Short Ends and Leader

Cohen Cashes In: 'The Dictator' (Blu-ray)

(I)nstead of milking the obvious, Cohen goes for outside the box targets, and almost always hits his mark.

The Dictator

Director: Larry Charles
Cast: Sacha Baron Cohen, Anna Faris, John C. Reilly, Jason Mantzoukas, Ben Kingsley, Megan Fox, Bobby Lee
Rated: R
Studio: Paramount Pictures
Year: 2012
US date: 2012-05-16 (General release)
UK date: 2012-05-16 (General release)

Filmmaking is not a truly 'collaborative' process. One person can make all the difference. Oh sure, the actors all bring something, and the screenwriters add in the necessary narrative drive and character arcs. The behind the lens crew create the worlds, populate them with appropriate sets and costumes, and deliver the dynamic that will come to make the movie's look. Even the director (sometimes a visionary, oft times a mere journeymen) can guide the project toward its proper ends. Still, one voice can come along and truly 'dictate' everything. Said spokesman can be a studio suit, a selection of damning focus group questionnaires, or in the case of the latest installment in ambush/insult comedy from Britain's leading agent provocateur, a pop phenom.

After taking the planet by storm with his fake documentary assaults (Borat, and Bruno), the celebrated Sasha Baron Cohen has decided to go the standard storied laugher route. Unlike his previous collaborations with Larry Charles, his latest collection of non-PC gags, The Dictator (now out on Blu-ray and DVD), uses a typical fish out of water narrative to offer up sharp political satire, slams against the pro-Peace vegan activist rabble, and the standard selection of penis, vagina, and/or other bodily fluids/function jokes. When it initially hit theaters early in the Summer of 2012, many in the Cohen fan camp were disappointed. They hoped to see more of the measured madman making Jane and Joe Sixpack look beyond stupid.

Instead, they got a scattered yet still very viable class in comedy. Cohen uses every aspect of the genre at his disposal to tell the story of Admiral General Aladeen the power-mad ruler of the tiny African nation of Wadiya. A harsh tyrant with a quick temper and a backward way towards treating his people, he is currently under investigation by the UN for war crimes as well as a secret nuclear arms program. At the behest of the world and the advice of his loyal uncle (Ben Kingsley) - the rightful heir to the throne, by the way - he plans a trip to Manhattan to address the charges.

Once there, he becomes part of a plot to overthrow and kill him. Soon, sans his signature beard, Aladeen in adrift in Manhattan, unable to survive without his collection of servants and Yes Men. Running into an activist health food store owner (Anna Faris) who wants Wadiya punished, he finds work...and a way to get revenge. With the help of an exiled dissident nuclear scientist from his homeland (Jason Mantzoukas), he will thwart his uncle's plans, which involve licensing out the country's rich oil supplies to the highest bidder. Naturally, things don't go quite as planned.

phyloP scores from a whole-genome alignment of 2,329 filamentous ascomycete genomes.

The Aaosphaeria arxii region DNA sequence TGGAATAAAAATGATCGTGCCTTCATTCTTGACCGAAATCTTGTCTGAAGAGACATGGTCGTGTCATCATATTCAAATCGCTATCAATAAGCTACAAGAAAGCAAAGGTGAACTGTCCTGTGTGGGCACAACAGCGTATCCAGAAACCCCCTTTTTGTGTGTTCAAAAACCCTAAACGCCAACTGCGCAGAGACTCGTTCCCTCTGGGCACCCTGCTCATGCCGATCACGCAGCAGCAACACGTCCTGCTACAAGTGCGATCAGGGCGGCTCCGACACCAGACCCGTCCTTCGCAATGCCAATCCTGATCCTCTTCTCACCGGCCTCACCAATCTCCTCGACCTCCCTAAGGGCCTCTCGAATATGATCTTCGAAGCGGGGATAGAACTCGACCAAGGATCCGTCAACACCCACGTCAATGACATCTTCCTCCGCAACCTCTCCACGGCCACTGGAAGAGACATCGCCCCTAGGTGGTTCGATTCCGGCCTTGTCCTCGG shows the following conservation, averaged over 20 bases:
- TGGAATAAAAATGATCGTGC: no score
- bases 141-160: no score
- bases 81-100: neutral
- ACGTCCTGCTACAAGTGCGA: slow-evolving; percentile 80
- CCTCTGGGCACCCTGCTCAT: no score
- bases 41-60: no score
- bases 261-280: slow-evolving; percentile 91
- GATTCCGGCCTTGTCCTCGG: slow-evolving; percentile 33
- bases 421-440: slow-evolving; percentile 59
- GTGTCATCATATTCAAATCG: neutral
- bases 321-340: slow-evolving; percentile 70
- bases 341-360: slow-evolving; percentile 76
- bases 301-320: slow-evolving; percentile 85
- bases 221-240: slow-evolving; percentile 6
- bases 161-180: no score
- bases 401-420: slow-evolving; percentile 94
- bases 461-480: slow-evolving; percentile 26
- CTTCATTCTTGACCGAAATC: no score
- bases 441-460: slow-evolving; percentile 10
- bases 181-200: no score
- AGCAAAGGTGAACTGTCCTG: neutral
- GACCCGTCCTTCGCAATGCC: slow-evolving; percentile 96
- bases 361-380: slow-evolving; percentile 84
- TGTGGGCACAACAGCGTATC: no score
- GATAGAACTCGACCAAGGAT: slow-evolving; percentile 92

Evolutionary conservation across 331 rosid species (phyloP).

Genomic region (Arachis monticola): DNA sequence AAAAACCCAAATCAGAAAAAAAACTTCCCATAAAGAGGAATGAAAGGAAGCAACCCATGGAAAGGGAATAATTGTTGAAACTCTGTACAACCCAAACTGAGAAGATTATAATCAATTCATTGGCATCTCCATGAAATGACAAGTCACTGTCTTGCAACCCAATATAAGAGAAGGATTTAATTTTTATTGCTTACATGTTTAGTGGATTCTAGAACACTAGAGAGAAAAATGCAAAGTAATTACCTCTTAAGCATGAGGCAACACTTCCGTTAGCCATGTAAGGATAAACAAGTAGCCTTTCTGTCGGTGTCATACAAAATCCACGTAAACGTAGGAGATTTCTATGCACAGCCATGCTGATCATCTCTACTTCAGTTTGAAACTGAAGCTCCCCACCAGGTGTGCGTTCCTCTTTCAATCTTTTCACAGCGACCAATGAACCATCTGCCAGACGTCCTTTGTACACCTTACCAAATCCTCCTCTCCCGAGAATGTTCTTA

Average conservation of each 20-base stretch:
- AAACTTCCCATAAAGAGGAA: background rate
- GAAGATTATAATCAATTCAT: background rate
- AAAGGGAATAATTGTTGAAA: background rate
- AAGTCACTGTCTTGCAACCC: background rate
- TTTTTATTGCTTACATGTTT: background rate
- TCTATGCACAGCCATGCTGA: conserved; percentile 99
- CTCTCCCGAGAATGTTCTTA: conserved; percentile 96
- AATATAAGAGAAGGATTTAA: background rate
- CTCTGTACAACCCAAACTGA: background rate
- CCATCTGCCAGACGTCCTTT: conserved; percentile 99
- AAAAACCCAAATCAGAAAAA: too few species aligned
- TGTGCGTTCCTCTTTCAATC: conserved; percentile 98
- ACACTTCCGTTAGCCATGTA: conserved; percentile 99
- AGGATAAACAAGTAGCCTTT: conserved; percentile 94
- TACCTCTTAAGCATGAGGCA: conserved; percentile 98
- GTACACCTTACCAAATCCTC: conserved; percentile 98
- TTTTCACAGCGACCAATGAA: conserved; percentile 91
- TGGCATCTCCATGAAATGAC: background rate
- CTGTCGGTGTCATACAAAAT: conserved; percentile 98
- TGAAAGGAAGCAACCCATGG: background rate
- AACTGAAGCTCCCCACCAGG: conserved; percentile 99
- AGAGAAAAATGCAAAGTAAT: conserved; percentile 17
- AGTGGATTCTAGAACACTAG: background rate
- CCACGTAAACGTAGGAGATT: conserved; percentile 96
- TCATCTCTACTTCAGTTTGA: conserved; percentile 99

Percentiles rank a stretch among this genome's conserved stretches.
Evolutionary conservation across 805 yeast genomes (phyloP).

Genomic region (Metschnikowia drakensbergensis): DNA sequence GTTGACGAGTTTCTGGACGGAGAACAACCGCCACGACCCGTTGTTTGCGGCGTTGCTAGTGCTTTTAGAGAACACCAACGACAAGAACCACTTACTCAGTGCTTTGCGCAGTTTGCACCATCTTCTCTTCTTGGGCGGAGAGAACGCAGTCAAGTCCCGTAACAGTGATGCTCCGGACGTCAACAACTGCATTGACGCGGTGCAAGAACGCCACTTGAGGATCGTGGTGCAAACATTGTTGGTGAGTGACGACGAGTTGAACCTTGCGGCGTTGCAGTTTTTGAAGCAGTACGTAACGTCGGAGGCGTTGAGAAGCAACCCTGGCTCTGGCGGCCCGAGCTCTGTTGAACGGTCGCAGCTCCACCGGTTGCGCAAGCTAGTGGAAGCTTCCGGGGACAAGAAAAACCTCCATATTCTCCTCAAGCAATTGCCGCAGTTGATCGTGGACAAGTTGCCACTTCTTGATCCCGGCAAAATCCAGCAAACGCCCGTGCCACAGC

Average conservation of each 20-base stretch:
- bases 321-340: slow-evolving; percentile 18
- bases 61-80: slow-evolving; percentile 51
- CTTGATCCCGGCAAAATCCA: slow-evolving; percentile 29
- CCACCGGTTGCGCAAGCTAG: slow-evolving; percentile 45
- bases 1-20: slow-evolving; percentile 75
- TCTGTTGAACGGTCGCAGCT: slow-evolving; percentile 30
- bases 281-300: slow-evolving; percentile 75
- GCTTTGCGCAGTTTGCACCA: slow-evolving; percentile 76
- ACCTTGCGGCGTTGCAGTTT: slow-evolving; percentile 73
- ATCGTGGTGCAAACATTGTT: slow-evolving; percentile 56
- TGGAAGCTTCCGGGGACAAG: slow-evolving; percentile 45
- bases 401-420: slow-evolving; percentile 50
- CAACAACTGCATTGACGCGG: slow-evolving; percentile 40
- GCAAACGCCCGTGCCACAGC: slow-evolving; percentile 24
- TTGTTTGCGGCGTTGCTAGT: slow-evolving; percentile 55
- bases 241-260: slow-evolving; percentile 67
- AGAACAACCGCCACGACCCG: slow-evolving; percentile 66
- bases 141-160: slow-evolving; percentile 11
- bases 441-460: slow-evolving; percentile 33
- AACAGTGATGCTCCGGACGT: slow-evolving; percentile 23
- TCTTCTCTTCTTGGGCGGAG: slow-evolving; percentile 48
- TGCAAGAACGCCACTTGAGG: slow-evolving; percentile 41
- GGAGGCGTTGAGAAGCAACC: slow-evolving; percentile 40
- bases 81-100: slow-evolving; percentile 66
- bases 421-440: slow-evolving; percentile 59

Cohen clearly believes in the "all or nothing" approach to humor. We get slapstick, scatology, entendres, ripped from the headlines observations, stereotyping, racial profiling, bad taste, brilliance, and above all, a true portrait of power gone gonzo...and goofy...and giddy. This is especially true in the new unrated and uncensored version you find on home video (the theatrical cut is also available on the same disc). Sequences that felt rushed before are now extended, giving them more play and import, as when an opening news report on Aladeen looks over his complicated, controversial life.

We also get an extended bit with a large breasted assassin, much more of the over the top birth sequence, and more Nuclear Nadal (Mr. Mantzoukas almost steals the film from Cohen). As said before, with this revamp, the film feels a bit more languid, less haphazard and hurried. This is a good thing, since it allows our star to explore more of his character's changing mindset and telling targets.

But there is more here than a bully learning his lesson. Cohen clearly wants to explore the connection between fascism and the current state of the Western world. He takes down China as well as other multinational controlled countries. Elsewhere, during a last act press conference, Aladeen satirizes the present state of the US in such a ballsy manner that you'll hardly miss the message. He also attacks that most sacred of cows, 9/11, in a similarly sly fashion. Without going directly into the policies within the Middle East, The Dictator also provides a glimpse into the subtextual stakes involved. Oil is briefly mentioned, as is a hatred of a certain Jewish State. Yet instead of milking the obvious, Cohen goes for outside the box targets, and almost always hits his mark.

As mentioned throughout this review, his co-stars certainly help. Mantzoukas is indeed a revelation. Instead of playing an Andy Kaufman like level of lost foreigner, he is articulate, intelligent, confrontational, and always ready to tear down his former boss's bravado. With a single line reading - or word ("Really?") he reduces the despot into the weak-willed wannabe he truly is. Faris is also fascinating as the common hairy armpitted Earth girl cliche. Her performance is so open and honest that we really don't mind that Cohen and company are mocking her organic obviousness at every turn. We expect body image and grooming jokes. The Dictator takes this material to truly dizzying heights. Also, be on the lookout for a couple of clever cameos. The trailer gave one away, while another is a smile-inducing shocker.